It just says. "Tell us a little bit more." Every person that is listening to this audio recording, okay, every person has ordered from delivery and had something go wrong. Even minor things go wrong with more delivery orders than any restaurant operator even realizes. Now wouldn't it be great to handle those problems in real-time? Now you've got an automated way to do a table touch to somebody who ordered from delivery. You're taking care of problems in real-time, you're rewarding customers who said, thank you, you're communicating, and it feels like the hospital service industry.

Social Media And Redirecting Marketing Efforts

Matt Levin: I want to flip that on its head a little bit. What's the one thing that operators are doing that they should stop doing?

David "Rev" Ciancio: They should stop thinking that posting to Instagram and Facebook is going to generate them new guests. Nobody really follows a restaurant on social media, unless they've either eaten there or plan to eat there in the immediate future. So what does that mean? Those aren't followers. Those are guests. Most people do not start their journey on discovering restaurants on Instagram. They started with a Google search, they started on Yelp. They started at an advertisement, they started at a friend telling them. That means that social media is a lagging indicator of interest in a customer journey. So, if you are treating your social media channels like a communication to your guests as a new guest, if I end up on your Instagram, I see the type of hospitality that I can expect if I was a guest.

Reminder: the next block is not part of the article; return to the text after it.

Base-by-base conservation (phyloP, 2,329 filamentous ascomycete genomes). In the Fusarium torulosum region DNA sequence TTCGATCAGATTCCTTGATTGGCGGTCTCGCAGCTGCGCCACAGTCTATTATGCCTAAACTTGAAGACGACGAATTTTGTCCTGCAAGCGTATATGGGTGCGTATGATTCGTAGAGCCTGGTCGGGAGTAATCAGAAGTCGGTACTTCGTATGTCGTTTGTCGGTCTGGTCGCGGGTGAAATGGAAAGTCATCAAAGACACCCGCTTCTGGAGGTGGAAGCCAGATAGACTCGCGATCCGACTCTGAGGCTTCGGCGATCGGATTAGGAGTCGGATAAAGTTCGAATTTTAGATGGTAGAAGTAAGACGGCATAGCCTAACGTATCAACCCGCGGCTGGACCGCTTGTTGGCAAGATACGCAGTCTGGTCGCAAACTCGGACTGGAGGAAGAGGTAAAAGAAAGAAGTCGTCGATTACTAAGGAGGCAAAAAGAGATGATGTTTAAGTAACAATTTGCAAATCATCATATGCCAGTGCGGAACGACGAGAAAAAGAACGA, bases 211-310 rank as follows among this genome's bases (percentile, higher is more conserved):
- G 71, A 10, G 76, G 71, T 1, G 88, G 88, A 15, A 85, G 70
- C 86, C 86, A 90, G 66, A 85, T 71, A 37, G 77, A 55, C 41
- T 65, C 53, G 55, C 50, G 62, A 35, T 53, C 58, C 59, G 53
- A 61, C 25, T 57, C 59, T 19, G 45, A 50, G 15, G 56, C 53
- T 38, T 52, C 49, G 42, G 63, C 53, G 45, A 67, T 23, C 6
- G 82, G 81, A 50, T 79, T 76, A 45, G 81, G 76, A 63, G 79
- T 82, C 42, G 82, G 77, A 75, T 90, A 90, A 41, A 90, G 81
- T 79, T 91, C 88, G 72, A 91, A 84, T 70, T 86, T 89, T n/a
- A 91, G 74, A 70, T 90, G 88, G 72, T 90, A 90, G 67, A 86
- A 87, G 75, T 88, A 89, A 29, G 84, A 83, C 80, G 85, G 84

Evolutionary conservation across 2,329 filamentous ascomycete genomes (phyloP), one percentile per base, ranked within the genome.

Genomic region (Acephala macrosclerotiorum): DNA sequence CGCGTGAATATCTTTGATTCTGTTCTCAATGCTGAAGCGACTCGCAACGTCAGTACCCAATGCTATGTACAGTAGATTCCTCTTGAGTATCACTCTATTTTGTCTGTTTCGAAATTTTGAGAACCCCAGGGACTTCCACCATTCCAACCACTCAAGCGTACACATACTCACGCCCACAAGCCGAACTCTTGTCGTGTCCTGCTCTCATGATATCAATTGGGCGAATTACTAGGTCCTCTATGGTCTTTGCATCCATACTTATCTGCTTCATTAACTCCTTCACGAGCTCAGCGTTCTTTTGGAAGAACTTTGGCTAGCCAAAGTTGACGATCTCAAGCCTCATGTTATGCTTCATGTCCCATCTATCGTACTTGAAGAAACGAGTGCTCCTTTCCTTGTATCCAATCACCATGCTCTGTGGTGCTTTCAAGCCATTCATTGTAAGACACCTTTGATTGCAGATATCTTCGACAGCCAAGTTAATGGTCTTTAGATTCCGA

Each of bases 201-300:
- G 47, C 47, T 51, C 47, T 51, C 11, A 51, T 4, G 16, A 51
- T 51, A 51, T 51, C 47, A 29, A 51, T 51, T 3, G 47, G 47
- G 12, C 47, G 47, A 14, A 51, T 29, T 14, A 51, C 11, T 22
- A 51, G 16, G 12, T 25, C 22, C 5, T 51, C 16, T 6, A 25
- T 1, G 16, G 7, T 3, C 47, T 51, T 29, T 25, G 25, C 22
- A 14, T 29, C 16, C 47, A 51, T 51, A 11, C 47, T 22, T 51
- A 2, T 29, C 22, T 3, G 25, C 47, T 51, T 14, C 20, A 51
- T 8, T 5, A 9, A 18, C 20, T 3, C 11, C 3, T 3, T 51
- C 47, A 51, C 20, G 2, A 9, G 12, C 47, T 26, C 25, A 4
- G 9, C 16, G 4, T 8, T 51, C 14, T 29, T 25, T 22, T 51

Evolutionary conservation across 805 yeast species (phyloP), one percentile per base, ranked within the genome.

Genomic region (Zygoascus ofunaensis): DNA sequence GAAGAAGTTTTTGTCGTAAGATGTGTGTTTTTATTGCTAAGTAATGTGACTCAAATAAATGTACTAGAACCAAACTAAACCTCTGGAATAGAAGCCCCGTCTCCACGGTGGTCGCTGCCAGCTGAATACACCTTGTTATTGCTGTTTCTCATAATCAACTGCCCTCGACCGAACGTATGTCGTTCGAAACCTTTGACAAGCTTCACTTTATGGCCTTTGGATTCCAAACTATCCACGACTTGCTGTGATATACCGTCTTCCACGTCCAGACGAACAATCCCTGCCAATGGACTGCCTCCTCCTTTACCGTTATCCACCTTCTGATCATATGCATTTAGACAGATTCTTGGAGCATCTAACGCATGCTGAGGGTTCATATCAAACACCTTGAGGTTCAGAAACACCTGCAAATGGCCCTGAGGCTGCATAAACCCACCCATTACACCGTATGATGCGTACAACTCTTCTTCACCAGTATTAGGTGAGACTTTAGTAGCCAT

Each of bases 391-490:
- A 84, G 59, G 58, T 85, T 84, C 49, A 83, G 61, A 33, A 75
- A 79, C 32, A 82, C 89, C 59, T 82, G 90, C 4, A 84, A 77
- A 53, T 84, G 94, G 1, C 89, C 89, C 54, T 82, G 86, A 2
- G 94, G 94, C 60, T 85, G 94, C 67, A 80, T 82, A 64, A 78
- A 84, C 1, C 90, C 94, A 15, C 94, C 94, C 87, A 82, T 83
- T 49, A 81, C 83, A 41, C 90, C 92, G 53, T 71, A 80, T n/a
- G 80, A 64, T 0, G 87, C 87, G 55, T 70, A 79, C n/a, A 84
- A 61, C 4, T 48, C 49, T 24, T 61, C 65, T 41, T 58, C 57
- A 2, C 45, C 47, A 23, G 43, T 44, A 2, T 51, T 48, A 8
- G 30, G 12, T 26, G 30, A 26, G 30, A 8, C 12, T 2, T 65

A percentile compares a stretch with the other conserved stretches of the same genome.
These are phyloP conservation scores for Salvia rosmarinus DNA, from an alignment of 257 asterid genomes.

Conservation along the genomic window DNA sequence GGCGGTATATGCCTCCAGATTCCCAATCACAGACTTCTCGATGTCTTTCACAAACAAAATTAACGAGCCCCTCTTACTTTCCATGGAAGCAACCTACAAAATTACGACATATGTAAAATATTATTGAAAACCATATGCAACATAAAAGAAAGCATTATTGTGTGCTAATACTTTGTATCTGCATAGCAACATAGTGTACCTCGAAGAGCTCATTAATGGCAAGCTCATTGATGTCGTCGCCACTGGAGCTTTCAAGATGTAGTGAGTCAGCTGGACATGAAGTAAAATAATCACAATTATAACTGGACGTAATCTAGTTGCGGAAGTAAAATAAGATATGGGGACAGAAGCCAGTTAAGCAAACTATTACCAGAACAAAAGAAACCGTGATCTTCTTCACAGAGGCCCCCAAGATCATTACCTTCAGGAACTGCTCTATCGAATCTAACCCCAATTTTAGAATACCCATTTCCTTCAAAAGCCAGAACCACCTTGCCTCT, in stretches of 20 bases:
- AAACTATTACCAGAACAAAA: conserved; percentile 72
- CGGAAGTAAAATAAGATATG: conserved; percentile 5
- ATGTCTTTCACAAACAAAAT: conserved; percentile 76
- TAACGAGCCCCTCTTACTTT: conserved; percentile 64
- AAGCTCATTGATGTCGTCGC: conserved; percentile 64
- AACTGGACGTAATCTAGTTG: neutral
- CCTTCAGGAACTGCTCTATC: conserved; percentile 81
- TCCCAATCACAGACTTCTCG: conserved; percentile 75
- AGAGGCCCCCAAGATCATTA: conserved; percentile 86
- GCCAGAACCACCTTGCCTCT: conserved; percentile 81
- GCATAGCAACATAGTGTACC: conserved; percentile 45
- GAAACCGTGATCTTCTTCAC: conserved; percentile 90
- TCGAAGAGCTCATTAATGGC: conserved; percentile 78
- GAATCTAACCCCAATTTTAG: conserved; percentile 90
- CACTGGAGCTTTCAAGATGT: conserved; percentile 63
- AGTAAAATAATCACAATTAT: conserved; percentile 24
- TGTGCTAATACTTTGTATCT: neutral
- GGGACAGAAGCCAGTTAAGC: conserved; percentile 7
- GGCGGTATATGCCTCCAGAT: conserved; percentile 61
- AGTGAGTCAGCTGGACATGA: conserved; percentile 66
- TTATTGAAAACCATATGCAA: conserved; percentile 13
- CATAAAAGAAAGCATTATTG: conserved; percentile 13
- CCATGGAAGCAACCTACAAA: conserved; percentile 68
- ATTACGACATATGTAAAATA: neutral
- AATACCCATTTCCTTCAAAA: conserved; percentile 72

Matt Levin: So that naturally leads to the question of where should restaurateurs redirect and spend their marketing efforts to acquire new customers?

David "Rev" Ciancio: I think people, in general, discover restaurants in one of three ways. A. word of mouth, for sure. If I tell you that you'd need to go eat this new cheesesteak restaurant and you trust me like you're going to go.

But how do you do that? Well, if the customer loves you, they're going to talk about you, so that's where customer communication comes into place. So how do you stoke word of mouth? Customer communication. The second way that people find out about restaurants is through search. Google has reported that in the last six years, the number one, quote, unquote near me search is restaurants. The other thing that's super important to hear is that two out of three searches for a local restaurant, start by somebody searching for what they crave, not the name of the brand. Google and Yelp primarily, TripAdvisor are super important to getting new guests because that's where people go when they don't know where to eat but are craving an item.